USA – May 24th, 2013
Water-level change is integral to the structure and function of Great Lakes coastal wetlands, and many studies document predictable relationships between vegetation and water level. However, anthropogenic stressors, such as invasive species, land-use change, and water-level stabilization, interact to shift the historical cycle toward dominance by invasive species.
Scientists have determined that habitat dominated by Typha species has expanded to eliminate wet meadow habitat. In 2000, meadow area was below that predicted by the historical pattern due to the landward advance of marsh habitat during a year of decreasing water levels. In the same period, land use in the wetland watersheds converted from agriculture to urban. Studying vegetation shifts is an essential step in the process of preserving and restoring ecological integrity (click here for more information).
Black Sea – May 23rd, 2013
A phytoplankton bloom can be observed in the Black Sea, coloring its usually dark blue waters a paisley pattern of lighter blue. Putting together the biomass of all the phytoplankton in Black Sea in a usual day of August gives an astronomic number of about six million tons. This photosynthesizing mass (called standing crop) is growing (primary production), and, at the same time, disappearing due to grazing by zooplankton.
Sweden, Norway, Finland – May 23rd, 2013
The Arctic Climate Impact Assessment hass determined that climate change in the world’s Arctic areas is proceeding at a rate that is nearly double the rate of change at a global scale, affecting countries such as Sweden, Norway and Finland. Climate change will increase sea surface temperatures and reduce the extent and thickness of sea ice in Arctic regions. These changes are expected to affect the movement, growth, habitat and reproduction of key commercial fish species. The agricultural sector is also at risk (click here for more information).
Democratic Republic of the Congo – May 23rd, 2013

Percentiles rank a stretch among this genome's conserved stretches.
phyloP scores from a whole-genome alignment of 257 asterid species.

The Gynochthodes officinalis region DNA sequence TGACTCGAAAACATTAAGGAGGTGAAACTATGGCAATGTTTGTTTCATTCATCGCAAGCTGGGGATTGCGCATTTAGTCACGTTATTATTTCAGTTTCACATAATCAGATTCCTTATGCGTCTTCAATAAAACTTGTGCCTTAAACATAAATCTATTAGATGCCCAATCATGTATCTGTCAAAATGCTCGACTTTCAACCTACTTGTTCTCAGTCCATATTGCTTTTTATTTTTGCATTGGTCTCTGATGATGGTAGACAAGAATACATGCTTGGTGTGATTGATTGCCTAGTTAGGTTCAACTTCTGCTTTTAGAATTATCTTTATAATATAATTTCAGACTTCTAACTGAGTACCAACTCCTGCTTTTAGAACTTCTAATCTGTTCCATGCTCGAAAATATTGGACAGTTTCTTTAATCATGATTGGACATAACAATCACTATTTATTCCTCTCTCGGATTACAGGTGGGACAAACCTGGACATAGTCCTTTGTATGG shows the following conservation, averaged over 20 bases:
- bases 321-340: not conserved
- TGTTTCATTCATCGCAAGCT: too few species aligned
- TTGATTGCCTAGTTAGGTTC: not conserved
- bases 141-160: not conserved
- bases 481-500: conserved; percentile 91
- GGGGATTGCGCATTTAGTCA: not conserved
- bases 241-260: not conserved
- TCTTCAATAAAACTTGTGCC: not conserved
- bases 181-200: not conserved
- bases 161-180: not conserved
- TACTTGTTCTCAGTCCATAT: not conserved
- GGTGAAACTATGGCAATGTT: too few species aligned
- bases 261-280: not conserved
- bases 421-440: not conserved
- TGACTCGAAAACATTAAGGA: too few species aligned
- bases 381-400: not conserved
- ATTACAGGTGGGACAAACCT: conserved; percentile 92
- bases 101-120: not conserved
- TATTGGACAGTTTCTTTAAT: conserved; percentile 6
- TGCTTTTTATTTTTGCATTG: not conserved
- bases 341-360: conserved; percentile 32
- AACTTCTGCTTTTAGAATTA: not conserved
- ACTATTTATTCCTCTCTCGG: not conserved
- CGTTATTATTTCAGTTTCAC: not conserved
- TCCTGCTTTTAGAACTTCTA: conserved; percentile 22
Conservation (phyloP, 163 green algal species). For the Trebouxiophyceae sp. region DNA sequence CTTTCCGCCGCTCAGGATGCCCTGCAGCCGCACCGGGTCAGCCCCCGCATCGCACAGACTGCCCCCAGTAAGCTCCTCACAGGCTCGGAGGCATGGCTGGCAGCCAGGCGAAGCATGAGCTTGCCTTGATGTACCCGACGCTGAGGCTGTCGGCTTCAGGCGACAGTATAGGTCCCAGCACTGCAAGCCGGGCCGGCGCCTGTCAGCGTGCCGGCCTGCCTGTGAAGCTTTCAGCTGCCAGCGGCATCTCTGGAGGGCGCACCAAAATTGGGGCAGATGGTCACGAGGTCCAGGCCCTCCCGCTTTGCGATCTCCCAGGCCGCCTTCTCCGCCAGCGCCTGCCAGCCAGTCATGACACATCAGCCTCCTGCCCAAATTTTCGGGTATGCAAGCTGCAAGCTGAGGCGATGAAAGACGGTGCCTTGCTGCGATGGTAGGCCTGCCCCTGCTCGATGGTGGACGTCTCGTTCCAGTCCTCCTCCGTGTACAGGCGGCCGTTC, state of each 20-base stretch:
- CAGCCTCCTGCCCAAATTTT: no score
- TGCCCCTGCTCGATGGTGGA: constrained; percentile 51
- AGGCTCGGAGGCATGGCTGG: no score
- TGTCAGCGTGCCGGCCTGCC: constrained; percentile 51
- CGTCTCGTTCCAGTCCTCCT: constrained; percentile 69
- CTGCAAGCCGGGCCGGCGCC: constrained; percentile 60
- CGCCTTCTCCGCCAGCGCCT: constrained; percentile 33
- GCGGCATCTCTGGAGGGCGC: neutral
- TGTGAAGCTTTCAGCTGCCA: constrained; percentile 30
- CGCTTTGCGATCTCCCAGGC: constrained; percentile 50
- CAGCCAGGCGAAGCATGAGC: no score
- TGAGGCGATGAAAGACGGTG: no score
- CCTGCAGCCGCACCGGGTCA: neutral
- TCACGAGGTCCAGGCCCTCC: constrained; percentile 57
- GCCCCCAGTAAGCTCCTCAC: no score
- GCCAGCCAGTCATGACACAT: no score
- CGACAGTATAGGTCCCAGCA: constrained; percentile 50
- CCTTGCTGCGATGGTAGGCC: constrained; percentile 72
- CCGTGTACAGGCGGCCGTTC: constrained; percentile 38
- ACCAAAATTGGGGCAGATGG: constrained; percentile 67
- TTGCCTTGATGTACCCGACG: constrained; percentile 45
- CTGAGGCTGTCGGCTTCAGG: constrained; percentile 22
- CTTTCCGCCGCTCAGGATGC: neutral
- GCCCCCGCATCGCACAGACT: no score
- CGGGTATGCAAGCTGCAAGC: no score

Hundreds of fires burning across the Democratic Republic of the Congo release plumes of smoke that blow towards the northwest. Most of the fires are burning in grass or cropland. The location, widespread nature, and shear number of fires suggest that they were deliberately set for land management by farmers desiring to return nutrients to the soil and clear away unwanted plants.
USA – May 22nd, 2013
This image focuses on the San Francisco Bay region of the US state of California. Climate model simulations used to investigate possible changes in regional climate over California have predicted that by the end of the twenty-first century, temperatures in the state will increase by 2°C to 6°C (about 3.5 °F to 11°F). While there is greater warming in summer than in winter, all simulations indicate that hot daytime and nighttime temperatures (heat waves) will increase in frequency, magnitude, and duration.
Projected precipitation is marked by considerable variability: in the southern half of California, the models show a decline in annual precipitation. Sea level rise predictions range from 77 cm to 140 cm (30 to 55 in) over historical levels by 2100. The rise of mean sea level would provoke an increase in extreme events, as gaged by exceedances above a relatively high or rare historical threshold. Such events are becoming much more frequent and have longer durations than has been seen historically (click here for more information).